Also, I experimented with using direct_media=yes, allowing the RTP traffic to completely bypass Asterisk. Our IVR system that this traffic is ultimately going to uses Dialogic HMP running on Windows Server 2016, and it’s having the same problem. Dialogic is missing those DTMF events, too. We’ve opened a ticket with Dialogic, and hopefully, they can provide some insight into what’s going on here.

So, even if I am somehow able to get Linux to see the packets, process them in Asterisk, and forward them on to our IVR system, if the timing of the RTP packets is still too close, our IVR system won’t see them anyway. Our telecom is trying to help us solve the problem by using only inband DTMF, but it seems that some of their upline providers aren’t properly sending inband DTMF to them, so it doesn’t really help any.

Something, somewhere in the telecom system upline from us is broken, and I don’t know how (or who to tell) to fix it.

Assuming you have verified that you really are achieving direct media, having another system reject them does suggest, to me, that there is something wrong with what is on the wire.

Yes, I have verified in the wireshark capture that I am actually achieving direct media. And, yes, I agree that there is actually something wrong with what is on the wire.

And although it seems highly unlikely that I’m the only person to have ever encountered this problem, I have yet to find any other person who has experienced it or who knows what is causing it (or how to fix it).

I wanted to report back and let everyone know how this gripping narrative played out. It seems there was (mostly) no problem with Asterisk or our SIP provider. Our network adapter on aging hardware seems to have been unable to keep up with the demands of modern computing. We moved the system to a different network and upgraded from RHEL 7.9 to 8.4 and the problems went away.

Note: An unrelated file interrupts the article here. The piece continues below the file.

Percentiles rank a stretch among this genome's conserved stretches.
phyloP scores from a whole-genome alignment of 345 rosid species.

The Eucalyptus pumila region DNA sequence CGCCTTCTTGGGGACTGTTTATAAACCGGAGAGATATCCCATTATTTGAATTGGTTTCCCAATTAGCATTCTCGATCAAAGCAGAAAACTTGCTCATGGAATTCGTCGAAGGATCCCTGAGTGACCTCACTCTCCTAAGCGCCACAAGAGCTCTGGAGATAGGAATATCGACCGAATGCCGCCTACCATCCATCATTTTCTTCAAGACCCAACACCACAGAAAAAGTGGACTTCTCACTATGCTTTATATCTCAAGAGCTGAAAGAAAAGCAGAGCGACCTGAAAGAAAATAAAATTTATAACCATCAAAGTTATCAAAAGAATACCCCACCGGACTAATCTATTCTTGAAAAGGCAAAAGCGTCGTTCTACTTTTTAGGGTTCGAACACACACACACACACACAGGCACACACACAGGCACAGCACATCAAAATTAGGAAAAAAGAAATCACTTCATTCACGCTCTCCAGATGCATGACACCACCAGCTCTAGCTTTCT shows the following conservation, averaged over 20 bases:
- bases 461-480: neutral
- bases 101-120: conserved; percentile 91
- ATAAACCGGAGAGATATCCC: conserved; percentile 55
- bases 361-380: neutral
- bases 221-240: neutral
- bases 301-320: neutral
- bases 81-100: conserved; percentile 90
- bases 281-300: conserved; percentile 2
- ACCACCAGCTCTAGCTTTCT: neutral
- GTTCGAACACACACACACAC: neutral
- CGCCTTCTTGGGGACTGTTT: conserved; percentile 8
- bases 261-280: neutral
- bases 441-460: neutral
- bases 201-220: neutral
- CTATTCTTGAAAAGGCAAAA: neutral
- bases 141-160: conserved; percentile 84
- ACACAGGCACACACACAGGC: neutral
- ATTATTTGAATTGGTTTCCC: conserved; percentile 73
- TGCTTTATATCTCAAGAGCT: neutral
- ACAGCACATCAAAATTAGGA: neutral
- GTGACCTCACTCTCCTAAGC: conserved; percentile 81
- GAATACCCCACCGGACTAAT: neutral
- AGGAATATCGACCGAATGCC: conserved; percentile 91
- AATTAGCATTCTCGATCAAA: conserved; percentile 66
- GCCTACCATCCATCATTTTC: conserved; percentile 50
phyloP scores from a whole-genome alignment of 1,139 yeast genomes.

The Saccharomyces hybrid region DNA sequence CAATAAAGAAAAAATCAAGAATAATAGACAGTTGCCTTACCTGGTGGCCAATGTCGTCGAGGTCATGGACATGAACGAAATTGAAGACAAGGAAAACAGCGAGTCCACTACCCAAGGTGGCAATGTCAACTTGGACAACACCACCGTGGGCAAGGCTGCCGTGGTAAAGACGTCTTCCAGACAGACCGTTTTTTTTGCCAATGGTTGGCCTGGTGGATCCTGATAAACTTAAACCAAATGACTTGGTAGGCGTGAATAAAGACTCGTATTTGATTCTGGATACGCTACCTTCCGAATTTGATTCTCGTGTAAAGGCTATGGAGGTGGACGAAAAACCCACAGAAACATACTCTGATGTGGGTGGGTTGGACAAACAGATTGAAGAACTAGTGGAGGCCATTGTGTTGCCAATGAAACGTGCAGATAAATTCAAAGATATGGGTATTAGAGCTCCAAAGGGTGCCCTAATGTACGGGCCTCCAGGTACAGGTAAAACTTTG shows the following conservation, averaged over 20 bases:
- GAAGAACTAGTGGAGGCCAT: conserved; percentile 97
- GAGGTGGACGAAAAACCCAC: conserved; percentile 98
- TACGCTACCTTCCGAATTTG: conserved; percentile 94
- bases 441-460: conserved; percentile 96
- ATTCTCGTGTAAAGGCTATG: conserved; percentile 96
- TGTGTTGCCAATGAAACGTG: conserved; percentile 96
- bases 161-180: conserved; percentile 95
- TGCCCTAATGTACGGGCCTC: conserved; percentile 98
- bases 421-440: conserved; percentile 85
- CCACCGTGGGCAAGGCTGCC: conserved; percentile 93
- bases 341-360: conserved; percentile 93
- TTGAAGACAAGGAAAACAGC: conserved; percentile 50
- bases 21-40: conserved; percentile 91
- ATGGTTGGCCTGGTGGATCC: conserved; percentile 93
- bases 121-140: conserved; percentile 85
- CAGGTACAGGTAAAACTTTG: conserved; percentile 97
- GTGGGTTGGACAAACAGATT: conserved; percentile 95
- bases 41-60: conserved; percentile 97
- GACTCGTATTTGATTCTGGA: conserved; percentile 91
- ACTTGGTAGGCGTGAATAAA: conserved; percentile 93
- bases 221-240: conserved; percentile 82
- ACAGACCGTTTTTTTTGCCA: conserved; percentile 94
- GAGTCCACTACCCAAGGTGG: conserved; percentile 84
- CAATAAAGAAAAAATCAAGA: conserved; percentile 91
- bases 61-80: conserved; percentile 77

Also, it seems that Asterisk can correctly handle concurrent audio and DTMF events after all (as long as the OS can get the UDP packets to it). I spent a lot of time tracking this down, but it wasn’t entirely wasted. I certainly learned a lot about the asterisk source and the Linux kernel code in the process.

Hi jwilhite,

I am currently battling with the similar problem for over a month now. I run this on Ubuntu 18.4 and asterisk 16.9

On scenarios:

  1. My Asterisk receive call from the Huawei SBC (Telco), my ivr got the DTMF and worked on my asterisk server.
  2. My Asterisk receive call from the Telco and bridge the call to another asterisk not behind NAT. The DTMF from the Telco get to my asterisk (tcpdump showed the DTMF) but not forwarded to the remote asterisk. Audio worked fine.
  3. My Asterisk received call from the Telco and forward it to remote asterisk behind NAT. DTMF received on my asterisk but not forwarded to the remote asterisk behind NAT.

I will be glad for any assistance as well. I have been on this for over a month now accessing several asterisk past list responses without luck…

The OP lost the packet before it would have been seen by tcpdump, so their problem is different.